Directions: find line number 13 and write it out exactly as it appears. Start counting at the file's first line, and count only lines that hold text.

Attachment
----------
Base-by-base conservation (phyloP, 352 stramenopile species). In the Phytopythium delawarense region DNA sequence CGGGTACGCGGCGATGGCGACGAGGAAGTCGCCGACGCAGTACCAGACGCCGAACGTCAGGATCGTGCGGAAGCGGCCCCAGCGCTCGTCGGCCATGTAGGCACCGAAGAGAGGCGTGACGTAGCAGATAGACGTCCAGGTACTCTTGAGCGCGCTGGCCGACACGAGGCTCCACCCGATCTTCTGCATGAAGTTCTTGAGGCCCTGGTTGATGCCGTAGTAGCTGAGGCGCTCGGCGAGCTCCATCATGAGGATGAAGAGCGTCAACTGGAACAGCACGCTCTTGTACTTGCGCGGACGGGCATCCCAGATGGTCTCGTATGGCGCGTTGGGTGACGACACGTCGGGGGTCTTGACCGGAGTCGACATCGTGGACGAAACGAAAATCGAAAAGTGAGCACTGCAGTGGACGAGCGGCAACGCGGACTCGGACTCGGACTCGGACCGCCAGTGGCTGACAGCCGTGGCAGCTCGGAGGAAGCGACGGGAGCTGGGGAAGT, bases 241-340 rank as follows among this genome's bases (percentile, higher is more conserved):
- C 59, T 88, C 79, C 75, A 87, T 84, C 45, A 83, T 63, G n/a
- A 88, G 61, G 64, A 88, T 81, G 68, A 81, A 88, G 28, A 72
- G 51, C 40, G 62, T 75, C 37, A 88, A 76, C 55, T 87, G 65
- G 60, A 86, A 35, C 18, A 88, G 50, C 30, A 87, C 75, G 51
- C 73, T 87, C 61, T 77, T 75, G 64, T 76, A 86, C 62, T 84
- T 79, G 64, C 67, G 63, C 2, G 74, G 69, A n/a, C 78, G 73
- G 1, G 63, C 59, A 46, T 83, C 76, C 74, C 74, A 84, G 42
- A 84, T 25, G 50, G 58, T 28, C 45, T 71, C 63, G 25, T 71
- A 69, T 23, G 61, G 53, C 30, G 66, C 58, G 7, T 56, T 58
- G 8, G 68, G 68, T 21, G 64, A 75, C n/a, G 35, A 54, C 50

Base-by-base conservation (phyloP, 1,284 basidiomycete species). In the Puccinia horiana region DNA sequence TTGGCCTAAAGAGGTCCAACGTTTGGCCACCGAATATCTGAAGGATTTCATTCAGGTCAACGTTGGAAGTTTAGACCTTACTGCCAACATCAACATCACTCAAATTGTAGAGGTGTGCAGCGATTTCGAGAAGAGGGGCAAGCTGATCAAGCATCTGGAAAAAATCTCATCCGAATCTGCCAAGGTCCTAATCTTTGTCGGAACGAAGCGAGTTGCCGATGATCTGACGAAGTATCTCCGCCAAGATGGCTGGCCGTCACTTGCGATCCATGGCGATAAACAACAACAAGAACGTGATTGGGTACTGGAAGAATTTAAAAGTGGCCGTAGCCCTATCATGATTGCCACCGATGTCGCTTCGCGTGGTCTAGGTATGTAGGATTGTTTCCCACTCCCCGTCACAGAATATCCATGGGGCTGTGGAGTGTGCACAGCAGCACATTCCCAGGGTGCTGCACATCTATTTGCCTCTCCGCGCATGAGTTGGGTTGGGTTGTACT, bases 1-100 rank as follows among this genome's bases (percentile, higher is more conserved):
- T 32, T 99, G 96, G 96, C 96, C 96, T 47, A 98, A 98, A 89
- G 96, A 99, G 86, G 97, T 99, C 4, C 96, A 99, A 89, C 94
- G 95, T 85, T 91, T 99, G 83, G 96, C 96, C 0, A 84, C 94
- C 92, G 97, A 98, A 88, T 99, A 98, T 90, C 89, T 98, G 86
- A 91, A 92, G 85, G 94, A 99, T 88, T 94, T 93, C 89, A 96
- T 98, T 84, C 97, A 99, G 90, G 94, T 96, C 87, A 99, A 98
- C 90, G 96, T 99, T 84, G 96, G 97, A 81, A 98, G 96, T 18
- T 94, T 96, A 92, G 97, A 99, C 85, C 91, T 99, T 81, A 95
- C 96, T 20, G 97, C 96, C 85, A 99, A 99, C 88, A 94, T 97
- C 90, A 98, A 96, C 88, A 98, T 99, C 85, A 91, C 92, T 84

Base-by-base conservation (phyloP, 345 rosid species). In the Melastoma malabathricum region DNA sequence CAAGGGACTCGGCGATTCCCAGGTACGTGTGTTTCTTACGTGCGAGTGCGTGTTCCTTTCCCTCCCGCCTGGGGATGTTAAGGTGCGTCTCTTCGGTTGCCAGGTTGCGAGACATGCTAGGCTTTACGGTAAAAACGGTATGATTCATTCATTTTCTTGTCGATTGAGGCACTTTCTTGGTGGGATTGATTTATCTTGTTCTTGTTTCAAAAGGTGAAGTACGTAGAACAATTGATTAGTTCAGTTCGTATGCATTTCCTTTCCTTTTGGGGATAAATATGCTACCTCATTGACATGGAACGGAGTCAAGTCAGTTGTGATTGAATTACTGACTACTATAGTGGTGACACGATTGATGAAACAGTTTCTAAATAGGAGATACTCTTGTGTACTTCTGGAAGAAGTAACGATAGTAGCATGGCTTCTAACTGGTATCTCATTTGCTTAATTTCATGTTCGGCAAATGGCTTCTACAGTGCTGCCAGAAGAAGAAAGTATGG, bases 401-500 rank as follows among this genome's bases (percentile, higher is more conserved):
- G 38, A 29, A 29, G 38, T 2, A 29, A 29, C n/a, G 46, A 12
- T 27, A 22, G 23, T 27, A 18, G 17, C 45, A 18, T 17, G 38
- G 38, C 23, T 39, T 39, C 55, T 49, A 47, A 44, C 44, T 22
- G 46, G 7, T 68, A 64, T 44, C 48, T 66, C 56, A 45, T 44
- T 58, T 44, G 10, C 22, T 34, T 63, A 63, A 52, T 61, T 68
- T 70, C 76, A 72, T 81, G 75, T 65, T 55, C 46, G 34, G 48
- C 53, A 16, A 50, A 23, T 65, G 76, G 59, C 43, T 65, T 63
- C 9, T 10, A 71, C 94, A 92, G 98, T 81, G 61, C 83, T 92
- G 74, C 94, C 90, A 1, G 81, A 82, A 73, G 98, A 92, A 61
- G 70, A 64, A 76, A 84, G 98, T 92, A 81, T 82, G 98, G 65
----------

- T 32, T 99, G 96, G 96, C 96, C 96, T 47, A 98, A 98, A 89